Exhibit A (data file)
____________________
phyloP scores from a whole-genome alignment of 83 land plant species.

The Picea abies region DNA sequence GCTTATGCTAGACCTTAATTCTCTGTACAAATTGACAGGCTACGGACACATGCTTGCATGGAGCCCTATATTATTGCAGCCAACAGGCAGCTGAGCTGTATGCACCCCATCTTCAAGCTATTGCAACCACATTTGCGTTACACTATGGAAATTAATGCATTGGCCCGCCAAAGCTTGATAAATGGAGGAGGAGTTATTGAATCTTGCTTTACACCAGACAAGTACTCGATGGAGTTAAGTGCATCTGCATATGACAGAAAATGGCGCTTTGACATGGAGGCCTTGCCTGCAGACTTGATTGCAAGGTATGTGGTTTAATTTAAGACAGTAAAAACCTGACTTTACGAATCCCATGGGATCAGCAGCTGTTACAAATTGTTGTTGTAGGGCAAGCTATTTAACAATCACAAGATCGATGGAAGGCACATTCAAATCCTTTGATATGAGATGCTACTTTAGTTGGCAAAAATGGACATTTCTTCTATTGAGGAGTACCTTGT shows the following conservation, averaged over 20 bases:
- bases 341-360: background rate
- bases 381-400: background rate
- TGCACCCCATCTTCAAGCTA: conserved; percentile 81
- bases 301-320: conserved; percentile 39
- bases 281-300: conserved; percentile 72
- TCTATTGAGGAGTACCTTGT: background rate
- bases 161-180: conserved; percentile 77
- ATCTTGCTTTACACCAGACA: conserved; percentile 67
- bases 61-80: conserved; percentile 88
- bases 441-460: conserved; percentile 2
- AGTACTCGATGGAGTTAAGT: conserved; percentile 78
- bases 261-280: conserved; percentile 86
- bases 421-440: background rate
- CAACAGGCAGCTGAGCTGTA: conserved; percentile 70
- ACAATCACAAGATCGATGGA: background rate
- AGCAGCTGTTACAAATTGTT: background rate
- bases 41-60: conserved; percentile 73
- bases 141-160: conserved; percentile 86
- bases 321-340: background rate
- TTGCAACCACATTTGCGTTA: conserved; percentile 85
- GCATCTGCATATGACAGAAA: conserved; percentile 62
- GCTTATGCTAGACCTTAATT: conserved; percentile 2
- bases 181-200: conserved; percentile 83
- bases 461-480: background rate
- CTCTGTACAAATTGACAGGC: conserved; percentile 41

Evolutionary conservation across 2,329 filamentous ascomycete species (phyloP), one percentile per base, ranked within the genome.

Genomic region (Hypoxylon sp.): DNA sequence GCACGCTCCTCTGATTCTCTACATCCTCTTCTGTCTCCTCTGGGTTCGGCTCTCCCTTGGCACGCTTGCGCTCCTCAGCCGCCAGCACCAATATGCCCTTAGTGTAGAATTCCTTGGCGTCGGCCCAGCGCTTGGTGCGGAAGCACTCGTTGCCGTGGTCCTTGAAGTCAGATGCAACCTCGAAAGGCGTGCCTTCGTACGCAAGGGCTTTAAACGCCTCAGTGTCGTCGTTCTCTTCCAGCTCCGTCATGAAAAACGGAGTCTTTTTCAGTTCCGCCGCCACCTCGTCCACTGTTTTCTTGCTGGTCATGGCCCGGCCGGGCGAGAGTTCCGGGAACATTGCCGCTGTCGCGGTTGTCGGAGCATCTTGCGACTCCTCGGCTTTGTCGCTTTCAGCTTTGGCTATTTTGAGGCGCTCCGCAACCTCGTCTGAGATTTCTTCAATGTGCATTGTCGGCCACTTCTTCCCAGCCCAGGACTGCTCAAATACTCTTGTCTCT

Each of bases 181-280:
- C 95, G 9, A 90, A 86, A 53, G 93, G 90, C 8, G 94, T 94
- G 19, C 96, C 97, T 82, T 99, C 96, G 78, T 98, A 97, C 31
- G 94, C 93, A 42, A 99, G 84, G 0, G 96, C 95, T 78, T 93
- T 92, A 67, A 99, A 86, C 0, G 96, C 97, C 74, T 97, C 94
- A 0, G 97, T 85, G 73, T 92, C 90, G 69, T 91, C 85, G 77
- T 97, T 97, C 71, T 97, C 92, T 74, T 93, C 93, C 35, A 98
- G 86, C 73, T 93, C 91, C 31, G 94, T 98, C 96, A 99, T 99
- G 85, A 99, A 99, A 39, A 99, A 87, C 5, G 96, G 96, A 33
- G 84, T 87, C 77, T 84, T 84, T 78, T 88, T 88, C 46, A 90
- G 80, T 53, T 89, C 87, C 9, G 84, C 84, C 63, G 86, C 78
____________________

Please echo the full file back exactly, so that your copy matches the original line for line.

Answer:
phyloP scores from a whole-genome alignment of 83 land plant species.

The Picea abies region DNA sequence GCTTATGCTAGACCTTAATTCTCTGTACAAATTGACAGGCTACGGACACATGCTTGCATGGAGCCCTATATTATTGCAGCCAACAGGCAGCTGAGCTGTATGCACCCCATCTTCAAGCTATTGCAACCACATTTGCGTTACACTATGGAAATTAATGCATTGGCCCGCCAAAGCTTGATAAATGGAGGAGGAGTTATTGAATCTTGCTTTACACCAGACAAGTACTCGATGGAGTTAAGTGCATCTGCATATGACAGAAAATGGCGCTTTGACATGGAGGCCTTGCCTGCAGACTTGATTGCAAGGTATGTGGTTTAATTTAAGACAGTAAAAACCTGACTTTACGAATCCCATGGGATCAGCAGCTGTTACAAATTGTTGTTGTAGGGCAAGCTATTTAACAATCACAAGATCGATGGAAGGCACATTCAAATCCTTTGATATGAGATGCTACTTTAGTTGGCAAAAATGGACATTTCTTCTATTGAGGAGTACCTTGT shows the following conservation, averaged over 20 bases:
- bases 341-360: background rate
- bases 381-400: background rate
- TGCACCCCATCTTCAAGCTA: conserved; percentile 81
- bases 301-320: conserved; percentile 39
- bases 281-300: conserved; percentile 72
- TCTATTGAGGAGTACCTTGT: background rate
- bases 161-180: conserved; percentile 77
- ATCTTGCTTTACACCAGACA: conserved; percentile 67
- bases 61-80: conserved; percentile 88
- bases 441-460: conserved; percentile 2
- AGTACTCGATGGAGTTAAGT: conserved; percentile 78
- bases 261-280: conserved; percentile 86
- bases 421-440: background rate
- CAACAGGCAGCTGAGCTGTA: conserved; percentile 70
- ACAATCACAAGATCGATGGA: background rate
- AGCAGCTGTTACAAATTGTT: background rate
- bases 41-60: conserved; percentile 73
- bases 141-160: conserved; percentile 86
- bases 321-340: background rate
- TTGCAACCACATTTGCGTTA: conserved; percentile 85
- GCATCTGCATATGACAGAAA: conserved; percentile 62
- GCTTATGCTAGACCTTAATT: conserved; percentile 2
- bases 181-200: conserved; percentile 83
- bases 461-480: background rate
- CTCTGTACAAATTGACAGGC: conserved; percentile 41

Evolutionary conservation across 2,329 filamentous ascomycete species (phyloP), one percentile per base, ranked within the genome.

Genomic region (Hypoxylon sp.): DNA sequence GCACGCTCCTCTGATTCTCTACATCCTCTTCTGTCTCCTCTGGGTTCGGCTCTCCCTTGGCACGCTTGCGCTCCTCAGCCGCCAGCACCAATATGCCCTTAGTGTAGAATTCCTTGGCGTCGGCCCAGCGCTTGGTGCGGAAGCACTCGTTGCCGTGGTCCTTGAAGTCAGATGCAACCTCGAAAGGCGTGCCTTCGTACGCAAGGGCTTTAAACGCCTCAGTGTCGTCGTTCTCTTCCAGCTCCGTCATGAAAAACGGAGTCTTTTTCAGTTCCGCCGCCACCTCGTCCACTGTTTTCTTGCTGGTCATGGCCCGGCCGGGCGAGAGTTCCGGGAACATTGCCGCTGTCGCGGTTGTCGGAGCATCTTGCGACTCCTCGGCTTTGTCGCTTTCAGCTTTGGCTATTTTGAGGCGCTCCGCAACCTCGTCTGAGATTTCTTCAATGTGCATTGTCGGCCACTTCTTCCCAGCCCAGGACTGCTCAAATACTCTTGTCTCT

Each of bases 181-280:
- C 95, G 9, A 90, A 86, A 53, G 93, G 90, C 8, G 94, T 94
- G 19, C 96, C 97, T 82, T 99, C 96, G 78, T 98, A 97, C 31
- G 94, C 93, A 42, A 99, G 84, G 0, G 96, C 95, T 78, T 93
- T 92, A 67, A 99, A 86, C 0, G 96, C 97, C 74, T 97, C 94
- A 0, G 97, T 85, G 73, T 92, C 90, G 69, T 91, C 85, G 77
- T 97, T 97, C 71, T 97, C 92, T 74, T 93, C 93, C 35, A 98
- G 86, C 73, T 93, C 91, C 31, G 94, T 98, C 96, A 99, T 99
- G 85, A 99, A 99, A 39, A 99, A 87, C 5, G 96, G 96, A 33
- G 84, T 87, C 77, T 84, T 84, T 78, T 88, T 88, C 46, A 90
- G 80, T 53, T 89, C 87, C 9, G 84, C 84, C 63, G 86, C 78